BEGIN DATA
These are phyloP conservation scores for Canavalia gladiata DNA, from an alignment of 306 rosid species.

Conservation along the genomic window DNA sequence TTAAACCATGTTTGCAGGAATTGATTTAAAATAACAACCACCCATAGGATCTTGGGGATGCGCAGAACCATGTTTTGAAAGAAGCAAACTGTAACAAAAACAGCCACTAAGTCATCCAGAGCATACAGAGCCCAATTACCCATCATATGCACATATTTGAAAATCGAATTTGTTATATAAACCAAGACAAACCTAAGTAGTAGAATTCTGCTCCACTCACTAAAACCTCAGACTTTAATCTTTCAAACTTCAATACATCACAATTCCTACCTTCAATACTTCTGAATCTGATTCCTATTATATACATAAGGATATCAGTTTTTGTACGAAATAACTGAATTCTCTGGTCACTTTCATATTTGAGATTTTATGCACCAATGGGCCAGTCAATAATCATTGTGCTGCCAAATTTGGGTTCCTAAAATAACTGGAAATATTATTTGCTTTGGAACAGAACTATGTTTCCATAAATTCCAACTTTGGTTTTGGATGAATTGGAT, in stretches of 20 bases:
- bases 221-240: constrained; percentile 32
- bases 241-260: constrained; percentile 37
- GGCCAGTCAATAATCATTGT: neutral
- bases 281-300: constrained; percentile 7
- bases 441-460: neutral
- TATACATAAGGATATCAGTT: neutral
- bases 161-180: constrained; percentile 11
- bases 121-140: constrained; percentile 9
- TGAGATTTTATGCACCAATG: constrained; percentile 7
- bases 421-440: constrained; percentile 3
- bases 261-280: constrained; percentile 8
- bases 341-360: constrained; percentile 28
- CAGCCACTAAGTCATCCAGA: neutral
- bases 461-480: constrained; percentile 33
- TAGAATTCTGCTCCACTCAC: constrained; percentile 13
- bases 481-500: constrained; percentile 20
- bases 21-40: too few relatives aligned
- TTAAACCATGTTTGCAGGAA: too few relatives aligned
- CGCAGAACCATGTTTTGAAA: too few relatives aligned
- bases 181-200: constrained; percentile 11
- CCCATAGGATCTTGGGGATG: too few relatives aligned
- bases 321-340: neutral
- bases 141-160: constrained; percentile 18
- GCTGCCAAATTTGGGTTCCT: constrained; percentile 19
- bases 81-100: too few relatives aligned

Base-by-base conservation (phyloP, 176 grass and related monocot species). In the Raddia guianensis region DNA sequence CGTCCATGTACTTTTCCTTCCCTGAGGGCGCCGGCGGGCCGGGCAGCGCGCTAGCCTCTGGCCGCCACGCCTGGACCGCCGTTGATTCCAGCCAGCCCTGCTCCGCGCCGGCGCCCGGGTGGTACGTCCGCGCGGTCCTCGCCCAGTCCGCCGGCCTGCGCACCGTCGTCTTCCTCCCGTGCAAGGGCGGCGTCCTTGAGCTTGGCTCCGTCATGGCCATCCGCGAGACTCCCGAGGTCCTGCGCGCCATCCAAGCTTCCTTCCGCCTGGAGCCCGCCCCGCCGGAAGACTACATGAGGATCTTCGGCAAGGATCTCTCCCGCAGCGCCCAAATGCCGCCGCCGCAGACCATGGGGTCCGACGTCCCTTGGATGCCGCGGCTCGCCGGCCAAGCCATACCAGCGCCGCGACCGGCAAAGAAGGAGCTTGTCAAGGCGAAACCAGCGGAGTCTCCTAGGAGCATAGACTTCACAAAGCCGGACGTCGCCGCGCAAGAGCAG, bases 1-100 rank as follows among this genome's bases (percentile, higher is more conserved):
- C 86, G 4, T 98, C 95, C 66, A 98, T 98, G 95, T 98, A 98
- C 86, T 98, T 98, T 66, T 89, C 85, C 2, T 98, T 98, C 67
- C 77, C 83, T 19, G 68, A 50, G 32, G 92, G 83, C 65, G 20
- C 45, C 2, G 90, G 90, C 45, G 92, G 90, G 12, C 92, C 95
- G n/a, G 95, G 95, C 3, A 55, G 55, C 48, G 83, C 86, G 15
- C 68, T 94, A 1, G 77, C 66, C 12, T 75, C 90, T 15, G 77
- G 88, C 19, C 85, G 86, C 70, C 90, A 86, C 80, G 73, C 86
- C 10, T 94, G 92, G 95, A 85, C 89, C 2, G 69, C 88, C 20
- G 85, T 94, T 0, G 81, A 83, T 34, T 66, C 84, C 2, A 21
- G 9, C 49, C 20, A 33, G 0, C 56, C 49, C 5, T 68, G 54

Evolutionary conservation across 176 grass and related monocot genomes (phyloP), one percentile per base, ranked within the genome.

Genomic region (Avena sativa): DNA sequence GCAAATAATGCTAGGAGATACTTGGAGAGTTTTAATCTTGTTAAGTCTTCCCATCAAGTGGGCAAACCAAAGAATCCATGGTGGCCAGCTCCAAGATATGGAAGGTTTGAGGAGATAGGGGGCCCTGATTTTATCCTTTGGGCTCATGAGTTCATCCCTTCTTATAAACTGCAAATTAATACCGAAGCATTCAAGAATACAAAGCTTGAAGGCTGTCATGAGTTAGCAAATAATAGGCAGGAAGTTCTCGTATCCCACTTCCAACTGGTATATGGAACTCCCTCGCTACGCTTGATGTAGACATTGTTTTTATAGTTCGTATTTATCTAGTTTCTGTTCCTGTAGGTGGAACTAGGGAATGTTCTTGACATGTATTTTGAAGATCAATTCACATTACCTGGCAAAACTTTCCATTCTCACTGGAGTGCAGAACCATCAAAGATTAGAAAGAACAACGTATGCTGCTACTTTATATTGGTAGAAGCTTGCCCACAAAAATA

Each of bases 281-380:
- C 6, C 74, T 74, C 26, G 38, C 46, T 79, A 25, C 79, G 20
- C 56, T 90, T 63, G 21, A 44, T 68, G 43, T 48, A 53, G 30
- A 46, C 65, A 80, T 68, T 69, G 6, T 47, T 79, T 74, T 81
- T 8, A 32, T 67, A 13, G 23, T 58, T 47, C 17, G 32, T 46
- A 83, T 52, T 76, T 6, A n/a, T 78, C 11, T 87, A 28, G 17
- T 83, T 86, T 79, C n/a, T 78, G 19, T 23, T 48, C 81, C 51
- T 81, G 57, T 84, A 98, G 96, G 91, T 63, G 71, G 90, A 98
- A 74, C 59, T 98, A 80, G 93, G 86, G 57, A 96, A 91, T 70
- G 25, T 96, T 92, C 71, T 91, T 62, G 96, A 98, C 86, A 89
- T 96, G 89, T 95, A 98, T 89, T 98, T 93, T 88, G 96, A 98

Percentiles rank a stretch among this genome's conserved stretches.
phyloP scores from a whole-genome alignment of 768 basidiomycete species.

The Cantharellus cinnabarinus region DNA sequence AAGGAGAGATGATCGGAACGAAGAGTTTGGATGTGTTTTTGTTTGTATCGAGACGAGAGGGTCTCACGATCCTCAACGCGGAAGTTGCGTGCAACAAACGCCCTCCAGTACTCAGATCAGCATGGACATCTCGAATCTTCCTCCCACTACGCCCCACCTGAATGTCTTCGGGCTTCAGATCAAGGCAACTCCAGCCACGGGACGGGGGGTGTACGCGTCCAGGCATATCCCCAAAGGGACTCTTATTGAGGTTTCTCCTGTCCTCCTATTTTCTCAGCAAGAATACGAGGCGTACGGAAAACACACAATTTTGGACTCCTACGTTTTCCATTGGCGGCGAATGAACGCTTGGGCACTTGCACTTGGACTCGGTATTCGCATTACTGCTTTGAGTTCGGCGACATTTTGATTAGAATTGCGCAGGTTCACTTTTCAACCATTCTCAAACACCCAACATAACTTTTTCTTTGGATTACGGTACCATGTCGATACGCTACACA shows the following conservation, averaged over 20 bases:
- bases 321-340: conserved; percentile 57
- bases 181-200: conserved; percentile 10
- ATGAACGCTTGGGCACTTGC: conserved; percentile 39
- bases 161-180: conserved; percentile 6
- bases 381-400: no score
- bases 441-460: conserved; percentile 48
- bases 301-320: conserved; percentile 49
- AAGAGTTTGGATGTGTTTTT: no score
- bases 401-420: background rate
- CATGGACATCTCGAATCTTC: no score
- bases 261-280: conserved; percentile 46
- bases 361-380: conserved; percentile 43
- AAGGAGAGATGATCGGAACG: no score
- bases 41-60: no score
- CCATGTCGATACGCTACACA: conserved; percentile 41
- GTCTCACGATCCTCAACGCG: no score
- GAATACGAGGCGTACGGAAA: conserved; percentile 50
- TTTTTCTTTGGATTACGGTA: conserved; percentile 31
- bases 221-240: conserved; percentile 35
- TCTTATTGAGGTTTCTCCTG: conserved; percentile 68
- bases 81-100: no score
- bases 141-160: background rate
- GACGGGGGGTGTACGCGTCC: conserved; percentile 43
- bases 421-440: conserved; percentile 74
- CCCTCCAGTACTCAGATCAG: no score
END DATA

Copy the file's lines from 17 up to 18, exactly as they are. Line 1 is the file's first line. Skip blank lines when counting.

- TAGAATTCTGCTCCACTCAC: constrained; percentile 13
- bases 481-500: constrained; percentile 20